Small villages all end up resembling each other in my eyes, not so much in appearance – they can be ancient or modern, in Italy or outside – as in the lonely, melancholic atmosphere I feel hovering among their streets.
In the last six months I have taken a few trips out of town and a holiday abroad, and in almost every place I have visited my eye, in different forms, has seen and photographed the same thing.
I have always lived in the City, and I wouldn’t change this biographical fact for anything in the world, in the sense that I have never been attracted to the rhetoric about the bucolic charm of small towns, I have always disliked Cincinnatus returning to his field, and I also say of my grandfather, whose peasant ancestry I proudly claim, that thank goodness he became urbanised towards the end of the nineteenth century.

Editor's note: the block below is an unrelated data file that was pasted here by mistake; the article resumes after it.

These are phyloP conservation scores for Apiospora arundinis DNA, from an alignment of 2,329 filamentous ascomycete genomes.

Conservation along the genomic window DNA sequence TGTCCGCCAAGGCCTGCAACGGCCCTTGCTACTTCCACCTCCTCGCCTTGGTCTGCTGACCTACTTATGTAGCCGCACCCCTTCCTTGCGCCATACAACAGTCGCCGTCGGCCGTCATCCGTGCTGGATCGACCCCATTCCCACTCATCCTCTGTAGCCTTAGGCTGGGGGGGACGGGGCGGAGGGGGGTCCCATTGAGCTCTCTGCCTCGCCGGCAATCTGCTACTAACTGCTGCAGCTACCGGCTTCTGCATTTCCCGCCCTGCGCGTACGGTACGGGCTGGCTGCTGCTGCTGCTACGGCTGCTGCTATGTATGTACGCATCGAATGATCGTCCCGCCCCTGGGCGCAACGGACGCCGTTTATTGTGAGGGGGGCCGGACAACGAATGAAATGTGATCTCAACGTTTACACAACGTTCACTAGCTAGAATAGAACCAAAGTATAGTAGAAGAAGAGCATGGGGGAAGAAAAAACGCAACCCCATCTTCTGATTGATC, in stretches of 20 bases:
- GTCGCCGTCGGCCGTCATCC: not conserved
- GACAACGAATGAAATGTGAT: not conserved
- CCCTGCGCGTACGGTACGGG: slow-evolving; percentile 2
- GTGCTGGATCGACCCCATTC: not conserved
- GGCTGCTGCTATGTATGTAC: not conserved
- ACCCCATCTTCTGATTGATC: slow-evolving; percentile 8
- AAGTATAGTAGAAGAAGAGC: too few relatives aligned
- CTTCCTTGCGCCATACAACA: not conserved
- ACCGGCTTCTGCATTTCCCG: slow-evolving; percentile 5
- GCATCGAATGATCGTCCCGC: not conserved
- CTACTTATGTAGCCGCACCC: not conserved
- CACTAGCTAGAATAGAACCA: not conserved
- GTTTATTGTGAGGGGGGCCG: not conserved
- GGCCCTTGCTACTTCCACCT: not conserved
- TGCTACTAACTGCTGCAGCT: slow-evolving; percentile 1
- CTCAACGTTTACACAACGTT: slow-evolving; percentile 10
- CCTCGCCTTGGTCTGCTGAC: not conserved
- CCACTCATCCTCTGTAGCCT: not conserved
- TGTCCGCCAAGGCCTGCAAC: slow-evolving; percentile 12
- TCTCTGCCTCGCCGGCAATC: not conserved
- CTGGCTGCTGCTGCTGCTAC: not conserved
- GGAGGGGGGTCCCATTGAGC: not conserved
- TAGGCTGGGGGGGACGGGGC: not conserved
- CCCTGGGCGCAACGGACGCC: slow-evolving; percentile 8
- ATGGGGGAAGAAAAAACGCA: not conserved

So it is with a sceptical and citizen’s eye that I have looked at and photographed these small villages; without any sociological affectation or documentary pretence, I have tried to render only the sense of abandonment, of emptiness, the result of the progressive loss of the centrality of these places, the fruit of a centuries-old history which, here and elsewhere, has emptied them of activities and people.
Without any regrets or nostalgia, in the changes some things are lost and others are gained, if anything trying to good-naturedly mock the endless postcards about such pretty old villages!